As the air transportation system becomes increasingly autonomous over the next twenty years, there will be an increasing need for monitoring capabilities that operate in the background to identify anomalous behaviors consistent with either safety or efficiency deficiencies. Today, these behaviors are largely detected after an incident has occurred. In July 2013, an Asiana Boeing 777 flew too low approaching San Francisco International Airport (SFO), its tail hitting a seawall and crashing into the runway. Three people died and 180 were injured. Since the weather was clear and visibility unimpeded, part of the instrument landing system (the glideslope transmitter) was offline for service, thus requiring pilots to land visually. The National Transportation Safety Board (NTSB) found that the Asiana pilots' reliance on the automated flight systems was a key factor in that crash. Further analysis by the Wall Street Journal revealed that foreign pilots required more "go-arounds" at SFO than U.S. pilots in the six weeks prior to the Asiana Airlines crash (i.e., when the glideslope transmitter was down), indicating a greater difficulty in executing the landing via visual approach. This type of anomalous behavior could have been detected prior to the crash. All of the data was available, but no one was looking at it to see these consistent, yet anomalous behaviors. Metron proposes to develop a semi-autonomous background monitoring system to apply this type of data mining and data discovery to recent historical track repositories in order to identify opportunities for improvements to safety and efficiency in airspace operations. Metron proposes a statistical approach that uses historical flight data to develop models of normal behavior, and then apply statistical methods to identify outliers under one or more indicators. Metron has used similar approaches for anomaly detection systems developed and delivered to operational customers in the land and maritime domains.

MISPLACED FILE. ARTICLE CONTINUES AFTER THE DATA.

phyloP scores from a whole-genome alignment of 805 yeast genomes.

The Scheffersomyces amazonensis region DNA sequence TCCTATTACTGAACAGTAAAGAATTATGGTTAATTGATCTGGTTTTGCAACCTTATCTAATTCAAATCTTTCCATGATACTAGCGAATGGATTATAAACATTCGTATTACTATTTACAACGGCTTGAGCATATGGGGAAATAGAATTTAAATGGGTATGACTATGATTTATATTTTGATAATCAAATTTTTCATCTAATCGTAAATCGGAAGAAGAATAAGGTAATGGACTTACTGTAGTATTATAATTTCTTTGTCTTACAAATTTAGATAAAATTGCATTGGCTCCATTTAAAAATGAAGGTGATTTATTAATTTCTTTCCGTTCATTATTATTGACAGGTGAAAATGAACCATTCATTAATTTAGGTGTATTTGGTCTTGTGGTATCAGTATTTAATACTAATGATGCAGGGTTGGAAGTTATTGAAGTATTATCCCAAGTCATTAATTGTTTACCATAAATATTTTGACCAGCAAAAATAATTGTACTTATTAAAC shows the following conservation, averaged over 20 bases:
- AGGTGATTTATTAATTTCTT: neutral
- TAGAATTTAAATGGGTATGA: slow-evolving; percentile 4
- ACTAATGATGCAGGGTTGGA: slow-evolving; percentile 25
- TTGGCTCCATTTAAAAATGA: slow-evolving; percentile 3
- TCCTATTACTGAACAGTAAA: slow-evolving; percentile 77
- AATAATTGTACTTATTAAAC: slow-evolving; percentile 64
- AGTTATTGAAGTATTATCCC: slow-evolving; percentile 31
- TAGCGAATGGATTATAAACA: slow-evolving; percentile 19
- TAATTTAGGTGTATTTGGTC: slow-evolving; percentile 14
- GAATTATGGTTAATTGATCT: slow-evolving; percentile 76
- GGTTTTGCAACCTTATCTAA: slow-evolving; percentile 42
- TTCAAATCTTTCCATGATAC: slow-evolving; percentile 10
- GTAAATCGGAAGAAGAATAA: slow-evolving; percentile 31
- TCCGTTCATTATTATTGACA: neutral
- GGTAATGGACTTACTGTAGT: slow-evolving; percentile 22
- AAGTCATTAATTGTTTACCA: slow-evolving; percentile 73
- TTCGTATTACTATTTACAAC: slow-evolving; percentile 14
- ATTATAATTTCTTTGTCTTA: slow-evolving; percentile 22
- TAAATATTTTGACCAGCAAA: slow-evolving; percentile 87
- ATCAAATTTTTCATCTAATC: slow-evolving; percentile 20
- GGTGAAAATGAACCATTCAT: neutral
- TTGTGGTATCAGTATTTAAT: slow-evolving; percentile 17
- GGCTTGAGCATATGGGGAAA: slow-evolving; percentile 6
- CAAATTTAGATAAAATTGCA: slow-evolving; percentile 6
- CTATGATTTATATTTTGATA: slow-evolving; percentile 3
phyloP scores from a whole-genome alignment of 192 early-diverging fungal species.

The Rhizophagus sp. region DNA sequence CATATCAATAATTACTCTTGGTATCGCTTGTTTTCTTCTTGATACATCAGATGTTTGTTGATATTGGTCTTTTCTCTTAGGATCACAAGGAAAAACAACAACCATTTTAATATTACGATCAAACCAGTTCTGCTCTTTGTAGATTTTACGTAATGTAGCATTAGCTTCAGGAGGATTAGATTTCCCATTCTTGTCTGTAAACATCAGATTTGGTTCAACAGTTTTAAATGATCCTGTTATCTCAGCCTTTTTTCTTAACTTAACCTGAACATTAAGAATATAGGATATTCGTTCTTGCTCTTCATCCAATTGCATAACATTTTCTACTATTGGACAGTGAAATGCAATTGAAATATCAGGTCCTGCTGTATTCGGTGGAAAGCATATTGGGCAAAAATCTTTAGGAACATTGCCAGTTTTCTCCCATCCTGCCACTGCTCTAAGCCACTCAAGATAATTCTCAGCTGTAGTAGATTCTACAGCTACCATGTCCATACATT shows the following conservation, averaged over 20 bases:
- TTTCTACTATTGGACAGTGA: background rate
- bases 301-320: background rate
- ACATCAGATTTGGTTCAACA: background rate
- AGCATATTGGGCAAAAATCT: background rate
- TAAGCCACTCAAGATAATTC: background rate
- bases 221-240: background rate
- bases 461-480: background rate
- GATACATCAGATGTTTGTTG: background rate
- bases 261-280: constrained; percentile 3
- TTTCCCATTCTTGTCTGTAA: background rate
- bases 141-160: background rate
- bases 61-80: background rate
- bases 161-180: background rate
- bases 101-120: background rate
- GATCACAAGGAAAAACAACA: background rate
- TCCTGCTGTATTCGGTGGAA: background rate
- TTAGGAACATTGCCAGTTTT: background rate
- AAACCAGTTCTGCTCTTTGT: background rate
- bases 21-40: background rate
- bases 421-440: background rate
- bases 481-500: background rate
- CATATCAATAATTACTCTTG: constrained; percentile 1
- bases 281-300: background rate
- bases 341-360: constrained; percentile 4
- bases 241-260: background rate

Grant